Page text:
Residents of an otherwise peaceful Hood River neighborhood are frustrated by the theft of solar lights from their street
“Every day I feel blessed that we are living in this town but I think there is a little bit of an awakening that needs to happen here,” said Gupta Prashant, treasurer of the Bowe Addition Homeowners Association.
He said the subdivision off St. Charles Place appears to have been hit by culprits who are also committing criminal acts in other locations. On Monday, Prashant reinstalled 12 solar lights at the entrance to his neighborhood. He had removed the beacons in late August after several were destroyed within days of being set in place as part of a continuing beautification project.
“They just cost $100 but they added a lot to our community,” he said.
Although Prashant decided to give the lights another try, he said it is troubling that residents now have to be watchful of activity along their streets. He said homeowners are no longer able to just enjoy the landscaped setting around the welcoming sign that was installed last year. The Homeowner’s Association decided to purchase the solar lights because they wanted more illumination along the roadway but didn’t want to pay the high cost of a pole light. In addition, Prashant said the smaller illuminaries are also energy efficient since they didn’t require the use of electricity.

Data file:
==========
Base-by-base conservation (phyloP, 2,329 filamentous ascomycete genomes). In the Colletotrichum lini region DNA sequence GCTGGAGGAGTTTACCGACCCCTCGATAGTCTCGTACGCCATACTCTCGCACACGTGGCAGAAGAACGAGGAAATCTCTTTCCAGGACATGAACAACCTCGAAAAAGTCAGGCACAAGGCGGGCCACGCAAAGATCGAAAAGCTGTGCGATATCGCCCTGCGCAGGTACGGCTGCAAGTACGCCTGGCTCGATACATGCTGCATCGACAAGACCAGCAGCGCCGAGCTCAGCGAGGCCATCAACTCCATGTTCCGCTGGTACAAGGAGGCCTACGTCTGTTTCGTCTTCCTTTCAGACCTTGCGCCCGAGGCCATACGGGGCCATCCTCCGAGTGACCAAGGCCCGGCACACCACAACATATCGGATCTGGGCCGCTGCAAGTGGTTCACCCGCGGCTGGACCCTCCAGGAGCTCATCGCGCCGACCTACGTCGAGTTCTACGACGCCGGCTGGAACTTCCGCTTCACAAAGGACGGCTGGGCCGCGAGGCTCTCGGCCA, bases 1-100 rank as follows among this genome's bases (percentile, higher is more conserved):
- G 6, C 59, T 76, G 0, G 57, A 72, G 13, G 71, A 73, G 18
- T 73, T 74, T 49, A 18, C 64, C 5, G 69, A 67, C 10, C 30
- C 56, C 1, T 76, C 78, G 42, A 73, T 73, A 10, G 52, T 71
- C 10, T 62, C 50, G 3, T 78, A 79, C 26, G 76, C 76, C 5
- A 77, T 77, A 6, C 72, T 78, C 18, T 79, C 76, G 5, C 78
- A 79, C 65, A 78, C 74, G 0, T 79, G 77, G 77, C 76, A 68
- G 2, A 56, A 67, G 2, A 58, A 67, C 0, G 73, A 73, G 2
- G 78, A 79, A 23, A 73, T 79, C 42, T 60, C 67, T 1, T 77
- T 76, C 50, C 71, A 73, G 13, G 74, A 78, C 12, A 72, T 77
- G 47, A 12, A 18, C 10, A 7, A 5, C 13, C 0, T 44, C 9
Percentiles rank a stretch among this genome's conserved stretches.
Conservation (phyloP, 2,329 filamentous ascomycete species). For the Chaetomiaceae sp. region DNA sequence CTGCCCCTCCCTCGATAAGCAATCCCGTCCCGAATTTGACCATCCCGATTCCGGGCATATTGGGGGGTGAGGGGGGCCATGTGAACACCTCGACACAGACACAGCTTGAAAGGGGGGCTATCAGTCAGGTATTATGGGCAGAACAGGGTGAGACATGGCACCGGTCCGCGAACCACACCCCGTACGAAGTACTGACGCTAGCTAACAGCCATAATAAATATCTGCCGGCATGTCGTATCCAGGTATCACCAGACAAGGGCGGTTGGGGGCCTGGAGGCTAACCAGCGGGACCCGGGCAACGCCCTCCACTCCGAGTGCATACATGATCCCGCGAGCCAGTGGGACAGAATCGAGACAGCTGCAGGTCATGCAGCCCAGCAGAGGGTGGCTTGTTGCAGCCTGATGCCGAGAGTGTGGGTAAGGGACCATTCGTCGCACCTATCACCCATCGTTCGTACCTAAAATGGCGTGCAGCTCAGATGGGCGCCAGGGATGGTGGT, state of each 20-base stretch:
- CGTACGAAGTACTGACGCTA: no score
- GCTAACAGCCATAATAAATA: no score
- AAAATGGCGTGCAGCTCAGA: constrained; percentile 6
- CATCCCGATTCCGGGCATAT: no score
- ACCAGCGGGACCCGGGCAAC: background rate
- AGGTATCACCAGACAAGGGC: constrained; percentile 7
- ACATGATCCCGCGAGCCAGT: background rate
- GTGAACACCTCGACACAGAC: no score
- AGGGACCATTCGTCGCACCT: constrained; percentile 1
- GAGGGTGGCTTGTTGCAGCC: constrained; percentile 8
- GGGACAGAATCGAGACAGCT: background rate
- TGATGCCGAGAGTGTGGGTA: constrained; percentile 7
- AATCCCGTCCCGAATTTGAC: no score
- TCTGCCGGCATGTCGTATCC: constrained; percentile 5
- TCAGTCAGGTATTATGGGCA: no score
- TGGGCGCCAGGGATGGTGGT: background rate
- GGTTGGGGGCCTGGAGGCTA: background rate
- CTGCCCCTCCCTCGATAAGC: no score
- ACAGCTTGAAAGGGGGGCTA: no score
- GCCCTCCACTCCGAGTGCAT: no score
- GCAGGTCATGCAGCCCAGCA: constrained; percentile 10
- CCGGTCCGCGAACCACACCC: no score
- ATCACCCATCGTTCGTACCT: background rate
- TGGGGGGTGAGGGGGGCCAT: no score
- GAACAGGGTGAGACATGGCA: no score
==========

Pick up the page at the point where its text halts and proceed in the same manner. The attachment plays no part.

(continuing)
“If these lights can be taken from this place then anything can happen here,” said his wife, Priti.
The Prashants said the issue isn’t really just about missing lights; to them it is about what appears to be an ongoing problem with juvenile behavior throughout the county.
Hood River County Juvenile Department Director Donita Huskey-Wilson said that parents hold the key for stopping their children from becoming involved in negative behavior. She said the best defense is a strong offense — know who the teen is spending time with, where he/she is at and set up perimeters about their activities.
“Parents have the ultimate responsibility for the actions of their child until they are 18, they need to make provisions for their child to be in an activity when they are not available or get a babysitter,” said Huskey-Wilson.
She also said the community can help fight crime by reporting all incidents to the police so that an investigation can be promptly conducted.